New Report Highlights How Health Information Technology Can Improve Health in Communities of Color
It’s amazing how much technology has advanced in just 15 years. Back in the mid-1990s, the internet was new and everyone was still learning how to use it. Flash forward to today, and you might be reading this blog on your phone!
While enormous medical and technological advancements have been made over the last century, it is only very recently that there have been similar rates of development in health information technology (HIT). These developments have a lot of potential, but in order to effectively improve health care for all, HIT implementation must respond to the needs of all populations. Used effectively, HIT can enhance access, facilitate enrollment, and improve quality in a way that does not worsen existing health disparities for the most marginalized and underserved.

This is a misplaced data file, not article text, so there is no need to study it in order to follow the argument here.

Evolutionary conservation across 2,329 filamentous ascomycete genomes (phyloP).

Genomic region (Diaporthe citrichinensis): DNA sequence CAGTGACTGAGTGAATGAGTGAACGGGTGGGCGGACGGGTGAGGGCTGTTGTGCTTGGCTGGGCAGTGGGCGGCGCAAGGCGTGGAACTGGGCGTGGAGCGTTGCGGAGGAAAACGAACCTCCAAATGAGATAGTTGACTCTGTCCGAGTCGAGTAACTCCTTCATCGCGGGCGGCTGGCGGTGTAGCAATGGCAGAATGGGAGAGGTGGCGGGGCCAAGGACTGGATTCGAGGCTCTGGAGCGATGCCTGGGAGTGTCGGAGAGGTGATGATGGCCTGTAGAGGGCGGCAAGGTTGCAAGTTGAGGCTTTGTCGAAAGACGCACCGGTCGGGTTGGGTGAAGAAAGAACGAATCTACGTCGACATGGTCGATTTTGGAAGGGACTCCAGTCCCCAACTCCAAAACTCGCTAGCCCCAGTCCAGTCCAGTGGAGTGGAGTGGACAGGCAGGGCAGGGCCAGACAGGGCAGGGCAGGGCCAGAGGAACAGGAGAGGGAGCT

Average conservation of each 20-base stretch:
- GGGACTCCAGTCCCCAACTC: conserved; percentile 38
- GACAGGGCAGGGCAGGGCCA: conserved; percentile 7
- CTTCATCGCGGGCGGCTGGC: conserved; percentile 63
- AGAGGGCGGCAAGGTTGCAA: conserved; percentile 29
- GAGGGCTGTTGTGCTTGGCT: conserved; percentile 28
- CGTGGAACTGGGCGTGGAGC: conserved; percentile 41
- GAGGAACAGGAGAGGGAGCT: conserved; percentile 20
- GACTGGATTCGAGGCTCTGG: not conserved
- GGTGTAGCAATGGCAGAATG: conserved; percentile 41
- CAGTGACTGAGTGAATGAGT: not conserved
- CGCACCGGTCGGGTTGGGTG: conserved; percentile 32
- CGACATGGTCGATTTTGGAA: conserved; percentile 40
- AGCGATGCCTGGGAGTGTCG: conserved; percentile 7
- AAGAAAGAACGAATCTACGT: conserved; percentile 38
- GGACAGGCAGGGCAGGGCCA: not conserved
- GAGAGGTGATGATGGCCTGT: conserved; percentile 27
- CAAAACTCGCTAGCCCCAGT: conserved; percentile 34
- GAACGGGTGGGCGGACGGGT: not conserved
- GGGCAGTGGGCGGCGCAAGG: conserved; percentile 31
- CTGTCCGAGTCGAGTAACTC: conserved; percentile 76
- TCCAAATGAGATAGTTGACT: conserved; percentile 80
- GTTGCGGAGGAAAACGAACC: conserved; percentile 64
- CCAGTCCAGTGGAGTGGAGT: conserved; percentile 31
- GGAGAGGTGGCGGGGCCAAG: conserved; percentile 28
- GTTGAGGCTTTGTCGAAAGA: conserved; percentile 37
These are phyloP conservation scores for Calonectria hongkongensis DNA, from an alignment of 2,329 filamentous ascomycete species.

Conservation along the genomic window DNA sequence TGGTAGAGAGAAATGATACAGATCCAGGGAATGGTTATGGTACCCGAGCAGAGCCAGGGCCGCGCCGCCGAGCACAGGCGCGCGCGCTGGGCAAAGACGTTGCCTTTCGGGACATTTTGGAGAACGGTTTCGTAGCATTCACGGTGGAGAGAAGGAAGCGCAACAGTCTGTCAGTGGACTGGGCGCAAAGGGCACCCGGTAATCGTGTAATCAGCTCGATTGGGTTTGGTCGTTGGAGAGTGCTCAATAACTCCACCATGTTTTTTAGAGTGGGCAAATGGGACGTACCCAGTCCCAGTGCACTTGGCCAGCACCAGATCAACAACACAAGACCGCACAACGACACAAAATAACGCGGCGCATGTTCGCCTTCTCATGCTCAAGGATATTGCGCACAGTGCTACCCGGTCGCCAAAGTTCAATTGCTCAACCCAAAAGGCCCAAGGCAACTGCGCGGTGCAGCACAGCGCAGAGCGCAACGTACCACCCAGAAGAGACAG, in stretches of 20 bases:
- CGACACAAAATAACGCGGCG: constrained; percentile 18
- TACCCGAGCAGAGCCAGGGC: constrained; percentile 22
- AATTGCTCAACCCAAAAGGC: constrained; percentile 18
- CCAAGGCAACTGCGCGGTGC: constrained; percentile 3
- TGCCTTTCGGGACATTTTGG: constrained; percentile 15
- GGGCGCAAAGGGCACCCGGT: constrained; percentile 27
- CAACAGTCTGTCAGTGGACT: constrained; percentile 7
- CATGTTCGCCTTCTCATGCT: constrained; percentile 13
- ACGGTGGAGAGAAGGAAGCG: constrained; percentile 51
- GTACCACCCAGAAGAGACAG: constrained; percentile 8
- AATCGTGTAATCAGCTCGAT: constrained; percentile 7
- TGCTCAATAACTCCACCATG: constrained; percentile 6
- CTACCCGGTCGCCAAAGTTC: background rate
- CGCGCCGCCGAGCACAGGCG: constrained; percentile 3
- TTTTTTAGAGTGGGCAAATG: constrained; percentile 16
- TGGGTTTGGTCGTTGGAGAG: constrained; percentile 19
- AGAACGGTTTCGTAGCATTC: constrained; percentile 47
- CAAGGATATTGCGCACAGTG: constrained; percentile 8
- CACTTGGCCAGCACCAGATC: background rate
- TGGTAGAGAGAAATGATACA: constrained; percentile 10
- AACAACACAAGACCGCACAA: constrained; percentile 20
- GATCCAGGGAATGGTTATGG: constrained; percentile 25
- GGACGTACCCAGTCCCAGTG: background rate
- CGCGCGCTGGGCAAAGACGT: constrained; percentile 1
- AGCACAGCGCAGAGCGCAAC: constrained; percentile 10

Equity in the Digital Age: How Health Information Technology Can Reduce Disparities examines the latest in HIT and offers recommendations for how it can be used to improve the health of communities of color. For example, we look at how online enrollment forms can make the application process for programs like Medicaid easier, and how using mobile technologies like cell phones and texting might be the best way for physicians to reach low-income communities.
We also highlight the technology gaps that still exist, particularly among communities of color, immigrants, and people who do not speak English well. If we don’t do anything about these gaps as HIT use increases, this “digital divide” could actually lead to greater disparities as people in these communities are left further behind.
CPEHN, in partnership with the Asian & Pacific Islander American Health Forum, Consumers Union, and the National Council of La Raza developed this report to ensure that the use of emerging technologies will optimize the use of health information by patients and providers to improve the quality of care and help to reduce health disparities.
Ellen Wu is CPEHN's Executive Director.